Personnel Practices: Preventing and Addressing Workplace Harassment

Although conflict is bound to arise from time to time in every workplace, conduct that rises to the level of unlawful harassment can subject employers, and potentially individual supervisors, to liability.  In several recent lawsuits in Rhode Island and neighboring states, employees have been awarded up to hundreds of thousands of dollars in settlements and jury verdicts where employers have failed to appropriately address harassing behavior and/or failed to prevent harassment from occurring in the first place.  Although employers should always seek to prevent harassment on any basis, harassment on the basis of the victim’s membership in a protected class is prohibited under federal and state law.

Specifically, federal and state law prohibit workplace harassment on the basis of an employee’s race, color, religion, gender (including pregnancy), national origin, age (40 or older), disability, veteran status, or genetic information.  In addition, Rhode Island law prohibits harassment on the basis of sexual orientation and gender identity or expression.  According to the federal Equal Employment Opportunity Commission (, harassment becomes unlawful where 1) enduring the offensive conduct becomes a condition of continued employment, or 2) the conduct is severe or pervasive enough to create a work environment that a reasonable person would consider intimidating, hostile, or abusive.

Gentle teasing and minor annoyances, particularly in isolated incidents, are not typically considered unlawful.  However, conduct that would be intimidating, hostile, or offensive to the average person is not permissible.  For example, harassment can be verbal (epithets, derogatory statements, slurs, and unwelcome jokes or teasing), physical (assault or physical interference with normal work), or visual (posters, cartoons, drawings).  In addition, unlawful harassment may take many different forms.  For example:

  • Unlawful harassment can be perpetrated by an employee’s supervisor, a supervisor who does not directly supervise the employee, an agent of the employer, a co-worker, or a non-employee.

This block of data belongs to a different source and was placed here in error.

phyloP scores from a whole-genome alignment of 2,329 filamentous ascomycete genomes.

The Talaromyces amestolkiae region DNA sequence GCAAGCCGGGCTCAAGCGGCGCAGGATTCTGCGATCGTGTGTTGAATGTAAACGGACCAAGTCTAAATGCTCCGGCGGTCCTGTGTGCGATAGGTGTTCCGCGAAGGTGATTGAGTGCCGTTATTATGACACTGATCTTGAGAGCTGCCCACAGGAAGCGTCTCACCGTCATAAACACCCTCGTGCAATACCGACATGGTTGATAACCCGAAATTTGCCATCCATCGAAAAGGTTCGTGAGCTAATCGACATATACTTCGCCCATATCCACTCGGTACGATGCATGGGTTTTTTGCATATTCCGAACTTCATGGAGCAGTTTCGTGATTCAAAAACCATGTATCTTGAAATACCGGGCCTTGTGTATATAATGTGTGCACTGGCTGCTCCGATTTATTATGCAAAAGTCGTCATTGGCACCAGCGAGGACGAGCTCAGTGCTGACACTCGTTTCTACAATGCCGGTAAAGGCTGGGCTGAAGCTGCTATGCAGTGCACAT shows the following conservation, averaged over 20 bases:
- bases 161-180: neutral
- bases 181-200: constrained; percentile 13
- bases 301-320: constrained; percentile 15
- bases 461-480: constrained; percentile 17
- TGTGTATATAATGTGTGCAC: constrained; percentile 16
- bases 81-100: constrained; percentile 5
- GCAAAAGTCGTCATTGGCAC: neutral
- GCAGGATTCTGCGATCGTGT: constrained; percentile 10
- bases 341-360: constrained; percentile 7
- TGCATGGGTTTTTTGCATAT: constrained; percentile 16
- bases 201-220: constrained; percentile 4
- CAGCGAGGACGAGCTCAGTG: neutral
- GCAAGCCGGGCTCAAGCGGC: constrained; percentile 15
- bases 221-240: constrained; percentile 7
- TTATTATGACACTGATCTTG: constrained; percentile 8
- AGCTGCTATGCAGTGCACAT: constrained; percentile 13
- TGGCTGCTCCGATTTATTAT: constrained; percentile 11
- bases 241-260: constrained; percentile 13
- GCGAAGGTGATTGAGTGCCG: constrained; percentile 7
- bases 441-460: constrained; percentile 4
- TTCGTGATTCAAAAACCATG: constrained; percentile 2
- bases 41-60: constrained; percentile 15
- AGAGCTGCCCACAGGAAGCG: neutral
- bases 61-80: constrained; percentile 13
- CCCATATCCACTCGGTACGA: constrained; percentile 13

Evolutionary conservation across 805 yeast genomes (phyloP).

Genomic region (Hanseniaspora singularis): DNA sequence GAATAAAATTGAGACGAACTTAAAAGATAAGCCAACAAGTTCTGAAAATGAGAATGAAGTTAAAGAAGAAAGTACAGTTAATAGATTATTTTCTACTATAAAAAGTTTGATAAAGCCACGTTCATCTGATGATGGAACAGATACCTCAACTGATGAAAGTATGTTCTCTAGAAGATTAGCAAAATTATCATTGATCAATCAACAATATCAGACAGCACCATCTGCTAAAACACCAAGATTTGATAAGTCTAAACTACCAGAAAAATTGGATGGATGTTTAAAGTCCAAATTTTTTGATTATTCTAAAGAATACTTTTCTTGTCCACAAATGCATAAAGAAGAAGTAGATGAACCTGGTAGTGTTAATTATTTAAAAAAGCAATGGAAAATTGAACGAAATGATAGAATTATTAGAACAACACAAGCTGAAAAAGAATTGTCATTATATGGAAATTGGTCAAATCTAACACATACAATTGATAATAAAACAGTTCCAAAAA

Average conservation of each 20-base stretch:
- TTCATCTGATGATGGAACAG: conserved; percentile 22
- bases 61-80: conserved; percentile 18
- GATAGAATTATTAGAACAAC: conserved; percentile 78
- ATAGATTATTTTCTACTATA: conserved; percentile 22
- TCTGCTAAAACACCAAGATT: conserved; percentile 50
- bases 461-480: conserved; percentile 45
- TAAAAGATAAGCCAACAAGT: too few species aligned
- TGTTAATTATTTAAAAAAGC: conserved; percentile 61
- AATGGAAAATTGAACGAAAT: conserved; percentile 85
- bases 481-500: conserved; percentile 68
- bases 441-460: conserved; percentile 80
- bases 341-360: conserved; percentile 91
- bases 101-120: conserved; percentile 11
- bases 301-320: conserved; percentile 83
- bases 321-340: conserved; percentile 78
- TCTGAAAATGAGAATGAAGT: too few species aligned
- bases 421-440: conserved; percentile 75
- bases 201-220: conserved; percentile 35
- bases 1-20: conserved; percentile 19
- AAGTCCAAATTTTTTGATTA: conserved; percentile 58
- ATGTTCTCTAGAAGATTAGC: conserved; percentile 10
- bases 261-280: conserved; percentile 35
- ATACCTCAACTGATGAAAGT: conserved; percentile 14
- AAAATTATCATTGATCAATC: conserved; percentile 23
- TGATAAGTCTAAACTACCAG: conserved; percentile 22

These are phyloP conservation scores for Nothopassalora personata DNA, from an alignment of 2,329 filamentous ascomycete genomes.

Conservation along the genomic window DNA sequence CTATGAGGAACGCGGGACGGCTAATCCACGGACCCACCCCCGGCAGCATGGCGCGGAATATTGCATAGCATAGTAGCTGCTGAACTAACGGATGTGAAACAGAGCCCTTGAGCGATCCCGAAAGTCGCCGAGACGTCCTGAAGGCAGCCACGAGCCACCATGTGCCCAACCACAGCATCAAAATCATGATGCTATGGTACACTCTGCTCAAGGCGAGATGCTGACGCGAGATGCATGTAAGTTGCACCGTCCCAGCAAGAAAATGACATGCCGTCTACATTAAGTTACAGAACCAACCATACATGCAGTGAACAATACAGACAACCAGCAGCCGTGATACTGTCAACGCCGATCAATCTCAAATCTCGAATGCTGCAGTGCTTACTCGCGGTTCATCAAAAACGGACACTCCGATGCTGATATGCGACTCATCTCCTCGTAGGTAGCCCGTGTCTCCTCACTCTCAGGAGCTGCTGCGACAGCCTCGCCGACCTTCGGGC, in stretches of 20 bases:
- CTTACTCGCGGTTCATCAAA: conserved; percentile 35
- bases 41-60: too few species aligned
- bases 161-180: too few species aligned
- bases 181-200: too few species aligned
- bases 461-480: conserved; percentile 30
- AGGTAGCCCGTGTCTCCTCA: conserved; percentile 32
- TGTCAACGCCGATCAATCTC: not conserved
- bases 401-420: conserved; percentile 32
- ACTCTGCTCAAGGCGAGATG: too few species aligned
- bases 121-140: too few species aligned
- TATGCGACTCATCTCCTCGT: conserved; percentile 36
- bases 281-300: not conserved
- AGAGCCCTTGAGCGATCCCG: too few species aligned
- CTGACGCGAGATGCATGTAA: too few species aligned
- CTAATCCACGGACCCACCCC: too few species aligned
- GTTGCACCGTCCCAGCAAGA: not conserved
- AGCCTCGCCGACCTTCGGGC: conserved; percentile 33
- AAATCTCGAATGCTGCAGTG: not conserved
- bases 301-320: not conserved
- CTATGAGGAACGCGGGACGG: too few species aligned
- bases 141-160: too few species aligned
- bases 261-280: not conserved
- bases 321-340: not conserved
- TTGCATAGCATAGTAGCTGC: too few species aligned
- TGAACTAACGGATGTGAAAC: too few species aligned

• An employee who is not directly subjected to harassing behavior, but who is otherwise affected by offensive conduct, may pursue a harassment claim.
  • Unlawful harassment may give rise to a claim even where the employee is not terminated from employment or otherwise economically injured, but where the employee is subject to a hostile work environment.

Although harassment claims are analyzed on a case-by-case basis, typically employers can be held liable for harassment by a supervisor where the harassment results in an adverse employment action, such as suspension, termination, or loss of a promotion.  Where a supervisor’s harassment of an employee creates a hostile work environment, an employer will be liable for such harassment unless the employer can prove that it implemented reasonable efforts to prevent harassment from occurring in the first place; that it took prompt action to correct the harassment; and that the employee failed to avail him or herself of corrective opportunities offered by the employer.  Where a non-supervisory employee has harassed another employee, an employer may be held liable if it knew (or should have known) that the harassment was occurring and it failed to quickly take appropriate action thereafter.

In order to address, and ideally prevent, unlawful harassment in the workplace, employers should implement and consistently enforce non-harassment policies stating that workplace harassment will not be tolerated and that individuals who engage in harassing behavior may be subject to immediate discipline.  In addition, employers should encourage employees to be on the lookout for instances of harassment and to report such issues swiftly. Employers should inform employees that no adverse action will be taken against them as a result of their participation in an investigation of workplace harassment.  Employers should also designate several different people to receive complaints of harassment, not just employees’ supervisors, in case an employee’s supervisor is perpetrating the harassment.  Such efforts will help create an environment in which employees feel free to voice concerns about workplace harassment without fear of retaliation or other adverse employment action, and will help employers avoid liability if harassment does occur.

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